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Paulo Salvador, Sao Paulo, Brazil, class of 2014,
Paulo Salvador, a 2014 graduate, had an incredible four years at NNU. He was one of five graduates of NNU’s first class of engineering majors; he researched on projects ranging from crop monitoring with drones to building a rehabilitation machine for a paraplegic girl; and this fall he is beginning the journey towards a Ph.D. in aerospace engineering.
Opportunities and accomplishments like these didn’t come easy and certainly seemed impossible to Paulo at home in Brazil. "I dreamed of coming to NNU, but I never thought it would be possible due to finances. However, God showed His infinite mercy and opened all the doors for me to be here."
As an international student "the language barrier was a difficult challenge to overcome, and it almost made me quit my dream and return home. My first months at NNU were tough because I had a hard time understanding my professors in class or even my friends in the dorms. However, the NNU people were extremely patient with me, and soon that was no longer a problem."
The hard work and sacrifice paid off as Paulo experienced at NNU both the academically rigorous and spiritually focused education he desired. "NNU was a crucial factor in making me who I am. The NNU professors and staff were important role models in my academic and Christian journey. They helped shape my ideas and ideals and integrate my academic life into my Christian life."
Paulo’s senior engineering project also changed his outlook on combining academic pursuits with service to others. He, along with his teammates, designed a walking rehabilitation machine that will be an affordable and accessible therapy option for a girl who lost the use of her lower body in a car accident. The device is currently being tested by her physical therapists and shows promise for wider application. Paulo said, "This project taught me that my education and skills are not meant to be used in selfish ways, but that I can use them to make someone's life better."
As Paulo begins graduate school at the University of Alabama in Huntsville, he is grateful for his preparation as a student and a person. “NNU did not only tell me how to be a better person, Christian, and professional, but took me by the hand and showed me by example how to do it.”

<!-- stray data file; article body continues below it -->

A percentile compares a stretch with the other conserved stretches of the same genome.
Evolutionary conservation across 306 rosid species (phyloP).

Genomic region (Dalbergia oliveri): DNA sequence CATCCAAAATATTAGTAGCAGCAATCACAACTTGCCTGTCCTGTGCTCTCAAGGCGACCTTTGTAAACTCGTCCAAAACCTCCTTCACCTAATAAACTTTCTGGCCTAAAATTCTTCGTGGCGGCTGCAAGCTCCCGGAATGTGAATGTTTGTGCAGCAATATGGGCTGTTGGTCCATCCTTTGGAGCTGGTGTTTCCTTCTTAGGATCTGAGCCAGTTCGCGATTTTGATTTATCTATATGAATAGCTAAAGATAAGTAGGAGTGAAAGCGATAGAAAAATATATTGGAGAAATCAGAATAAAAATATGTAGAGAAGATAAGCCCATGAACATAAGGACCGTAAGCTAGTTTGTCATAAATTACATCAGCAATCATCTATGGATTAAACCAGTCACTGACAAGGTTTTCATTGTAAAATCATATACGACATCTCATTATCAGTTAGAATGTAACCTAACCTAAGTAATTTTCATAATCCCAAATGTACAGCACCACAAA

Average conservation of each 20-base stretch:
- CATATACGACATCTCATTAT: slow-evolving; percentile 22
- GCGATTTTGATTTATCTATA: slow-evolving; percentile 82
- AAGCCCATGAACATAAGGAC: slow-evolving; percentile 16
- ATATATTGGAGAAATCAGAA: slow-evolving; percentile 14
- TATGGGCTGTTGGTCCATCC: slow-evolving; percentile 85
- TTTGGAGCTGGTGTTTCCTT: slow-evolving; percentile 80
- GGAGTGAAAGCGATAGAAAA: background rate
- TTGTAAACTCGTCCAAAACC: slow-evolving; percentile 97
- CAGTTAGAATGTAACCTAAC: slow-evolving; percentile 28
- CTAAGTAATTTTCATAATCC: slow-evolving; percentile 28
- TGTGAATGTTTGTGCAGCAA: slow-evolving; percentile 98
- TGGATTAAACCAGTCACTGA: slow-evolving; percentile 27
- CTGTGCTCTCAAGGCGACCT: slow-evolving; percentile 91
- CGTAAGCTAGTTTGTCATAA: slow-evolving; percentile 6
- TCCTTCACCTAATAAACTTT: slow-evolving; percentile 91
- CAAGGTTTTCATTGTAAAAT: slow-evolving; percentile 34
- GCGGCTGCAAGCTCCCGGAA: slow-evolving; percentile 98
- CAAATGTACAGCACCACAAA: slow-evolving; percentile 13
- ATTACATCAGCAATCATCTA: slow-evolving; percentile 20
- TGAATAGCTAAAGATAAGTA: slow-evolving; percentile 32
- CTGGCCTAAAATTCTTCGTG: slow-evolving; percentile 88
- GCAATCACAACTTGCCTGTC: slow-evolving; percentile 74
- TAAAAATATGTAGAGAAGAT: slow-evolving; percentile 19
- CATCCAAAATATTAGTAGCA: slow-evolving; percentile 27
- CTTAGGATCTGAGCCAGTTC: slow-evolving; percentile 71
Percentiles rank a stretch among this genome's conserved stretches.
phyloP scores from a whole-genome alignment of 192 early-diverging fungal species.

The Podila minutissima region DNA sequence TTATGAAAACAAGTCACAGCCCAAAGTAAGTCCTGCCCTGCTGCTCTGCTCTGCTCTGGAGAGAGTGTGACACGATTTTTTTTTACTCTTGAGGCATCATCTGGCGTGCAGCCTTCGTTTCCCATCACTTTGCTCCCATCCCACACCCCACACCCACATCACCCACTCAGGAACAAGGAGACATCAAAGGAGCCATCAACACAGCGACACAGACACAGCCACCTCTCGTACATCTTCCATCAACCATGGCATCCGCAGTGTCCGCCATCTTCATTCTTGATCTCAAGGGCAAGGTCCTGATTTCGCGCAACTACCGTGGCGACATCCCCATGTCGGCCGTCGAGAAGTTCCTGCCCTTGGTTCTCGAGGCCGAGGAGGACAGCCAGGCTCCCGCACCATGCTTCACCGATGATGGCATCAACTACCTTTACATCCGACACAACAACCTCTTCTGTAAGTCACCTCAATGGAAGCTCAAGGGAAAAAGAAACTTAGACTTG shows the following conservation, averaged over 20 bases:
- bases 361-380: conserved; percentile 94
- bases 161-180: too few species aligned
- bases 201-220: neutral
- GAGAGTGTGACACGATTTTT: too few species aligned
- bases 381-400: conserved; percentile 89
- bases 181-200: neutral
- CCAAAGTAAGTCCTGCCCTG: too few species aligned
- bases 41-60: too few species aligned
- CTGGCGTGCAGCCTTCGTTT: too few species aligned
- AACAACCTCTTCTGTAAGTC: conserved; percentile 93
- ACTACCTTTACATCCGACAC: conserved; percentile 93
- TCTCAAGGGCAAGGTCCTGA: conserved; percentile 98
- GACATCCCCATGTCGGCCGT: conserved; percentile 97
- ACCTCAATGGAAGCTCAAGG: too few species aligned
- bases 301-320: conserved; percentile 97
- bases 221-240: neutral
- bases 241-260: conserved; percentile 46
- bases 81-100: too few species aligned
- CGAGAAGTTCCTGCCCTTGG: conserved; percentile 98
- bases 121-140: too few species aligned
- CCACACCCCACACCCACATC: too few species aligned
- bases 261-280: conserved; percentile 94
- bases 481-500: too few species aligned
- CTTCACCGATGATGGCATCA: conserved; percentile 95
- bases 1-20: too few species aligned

Junior nursing major Janie Weaver is not the typical college student. She is a two-time transfer student back at college after a hiatus of many years. As a mom of eight children ranging from age five to 21, going back to school hasn't been an easy journey.
“At my other school, I just kept paying more and more, yet it was taking longer and longer; the requirements kept changing. It wasn’t that much more affordable for what I was getting. While I might be paying more at NNU, I’m getting so much more for that money.”
When she transferred to NNU, the contrast was stark. “My other school was okay, but it wasn’t like NNU. They didn’t really care about me, and it just didn’t feel right. The professors at NNU are so wonderful. They actually care. They guide you and help you. The atmosphere is so much better, people are kind and considerate and warm.”
"Before coming to NNU, I didn't really understand why people would donate for scholarships or give to a university," says Janie. "Now I get it. Once you leave this school, you want it to continue—you want others to experience NNU."
Every student-and every gift-matters
Being a part of a large body doesn't make you insignificant. Nathaniel found that to be true at NNU. "I shared at Time Out [NNU's student-led worship gathering] that I believe I'm like a cog in a machine. Without me, this atmosphere, this community, this place would be different."
Like Nathaniel's contribution to the NNU community, your gift, no matter the size, can have an impact beyond what you imagine.